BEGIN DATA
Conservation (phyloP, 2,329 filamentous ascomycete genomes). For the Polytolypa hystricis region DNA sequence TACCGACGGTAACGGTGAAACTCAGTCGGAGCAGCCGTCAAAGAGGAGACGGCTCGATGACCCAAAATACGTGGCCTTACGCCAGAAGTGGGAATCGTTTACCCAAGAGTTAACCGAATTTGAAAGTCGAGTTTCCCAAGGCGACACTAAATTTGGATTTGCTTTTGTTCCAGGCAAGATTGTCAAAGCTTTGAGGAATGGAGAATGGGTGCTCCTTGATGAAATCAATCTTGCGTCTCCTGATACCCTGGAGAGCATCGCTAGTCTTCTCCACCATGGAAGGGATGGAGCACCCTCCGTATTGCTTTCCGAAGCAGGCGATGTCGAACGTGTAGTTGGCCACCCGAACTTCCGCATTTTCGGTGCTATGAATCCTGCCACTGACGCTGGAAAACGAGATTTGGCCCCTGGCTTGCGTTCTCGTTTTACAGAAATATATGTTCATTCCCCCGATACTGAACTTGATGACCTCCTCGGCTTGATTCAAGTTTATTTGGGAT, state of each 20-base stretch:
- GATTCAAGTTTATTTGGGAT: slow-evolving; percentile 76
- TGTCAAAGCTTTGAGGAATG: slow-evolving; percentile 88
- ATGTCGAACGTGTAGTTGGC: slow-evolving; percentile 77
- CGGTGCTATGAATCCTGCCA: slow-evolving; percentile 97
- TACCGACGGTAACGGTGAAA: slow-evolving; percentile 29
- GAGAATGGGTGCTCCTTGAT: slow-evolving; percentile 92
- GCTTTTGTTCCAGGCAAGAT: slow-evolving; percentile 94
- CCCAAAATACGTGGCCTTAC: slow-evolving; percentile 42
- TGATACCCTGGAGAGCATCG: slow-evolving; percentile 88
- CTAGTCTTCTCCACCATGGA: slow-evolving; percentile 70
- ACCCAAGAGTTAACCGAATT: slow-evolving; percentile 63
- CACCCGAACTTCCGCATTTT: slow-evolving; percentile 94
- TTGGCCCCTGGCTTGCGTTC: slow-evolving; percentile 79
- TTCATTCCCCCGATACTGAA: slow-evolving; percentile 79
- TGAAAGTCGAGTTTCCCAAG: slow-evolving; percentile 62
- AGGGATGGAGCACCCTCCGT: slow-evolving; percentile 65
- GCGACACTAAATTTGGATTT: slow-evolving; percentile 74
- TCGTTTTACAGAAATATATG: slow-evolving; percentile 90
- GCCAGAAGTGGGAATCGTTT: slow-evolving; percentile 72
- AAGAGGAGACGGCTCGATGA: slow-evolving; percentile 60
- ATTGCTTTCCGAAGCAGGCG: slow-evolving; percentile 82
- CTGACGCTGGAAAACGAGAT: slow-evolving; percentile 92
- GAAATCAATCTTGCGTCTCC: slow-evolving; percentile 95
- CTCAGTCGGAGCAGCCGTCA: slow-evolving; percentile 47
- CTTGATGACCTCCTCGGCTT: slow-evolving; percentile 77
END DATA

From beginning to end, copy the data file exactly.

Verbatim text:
Conservation (phyloP, 2,329 filamentous ascomycete genomes). For the Polytolypa hystricis region DNA sequence TACCGACGGTAACGGTGAAACTCAGTCGGAGCAGCCGTCAAAGAGGAGACGGCTCGATGACCCAAAATACGTGGCCTTACGCCAGAAGTGGGAATCGTTTACCCAAGAGTTAACCGAATTTGAAAGTCGAGTTTCCCAAGGCGACACTAAATTTGGATTTGCTTTTGTTCCAGGCAAGATTGTCAAAGCTTTGAGGAATGGAGAATGGGTGCTCCTTGATGAAATCAATCTTGCGTCTCCTGATACCCTGGAGAGCATCGCTAGTCTTCTCCACCATGGAAGGGATGGAGCACCCTCCGTATTGCTTTCCGAAGCAGGCGATGTCGAACGTGTAGTTGGCCACCCGAACTTCCGCATTTTCGGTGCTATGAATCCTGCCACTGACGCTGGAAAACGAGATTTGGCCCCTGGCTTGCGTTCTCGTTTTACAGAAATATATGTTCATTCCCCCGATACTGAACTTGATGACCTCCTCGGCTTGATTCAAGTTTATTTGGGAT, state of each 20-base stretch:
- GATTCAAGTTTATTTGGGAT: slow-evolving; percentile 76
- TGTCAAAGCTTTGAGGAATG: slow-evolving; percentile 88
- ATGTCGAACGTGTAGTTGGC: slow-evolving; percentile 77
- CGGTGCTATGAATCCTGCCA: slow-evolving; percentile 97
- TACCGACGGTAACGGTGAAA: slow-evolving; percentile 29
- GAGAATGGGTGCTCCTTGAT: slow-evolving; percentile 92
- GCTTTTGTTCCAGGCAAGAT: slow-evolving; percentile 94
- CCCAAAATACGTGGCCTTAC: slow-evolving; percentile 42
- TGATACCCTGGAGAGCATCG: slow-evolving; percentile 88
- CTAGTCTTCTCCACCATGGA: slow-evolving; percentile 70
- ACCCAAGAGTTAACCGAATT: slow-evolving; percentile 63
- CACCCGAACTTCCGCATTTT: slow-evolving; percentile 94
- TTGGCCCCTGGCTTGCGTTC: slow-evolving; percentile 79
- TTCATTCCCCCGATACTGAA: slow-evolving; percentile 79
- TGAAAGTCGAGTTTCCCAAG: slow-evolving; percentile 62
- AGGGATGGAGCACCCTCCGT: slow-evolving; percentile 65
- GCGACACTAAATTTGGATTT: slow-evolving; percentile 74
- TCGTTTTACAGAAATATATG: slow-evolving; percentile 90
- GCCAGAAGTGGGAATCGTTT: slow-evolving; percentile 72
- AAGAGGAGACGGCTCGATGA: slow-evolving; percentile 60
- ATTGCTTTCCGAAGCAGGCG: slow-evolving; percentile 82
- CTGACGCTGGAAAACGAGAT: slow-evolving; percentile 92
- GAAATCAATCTTGCGTCTCC: slow-evolving; percentile 95
- CTCAGTCGGAGCAGCCGTCA: slow-evolving; percentile 47
- CTTGATGACCTCCTCGGCTT: slow-evolving; percentile 77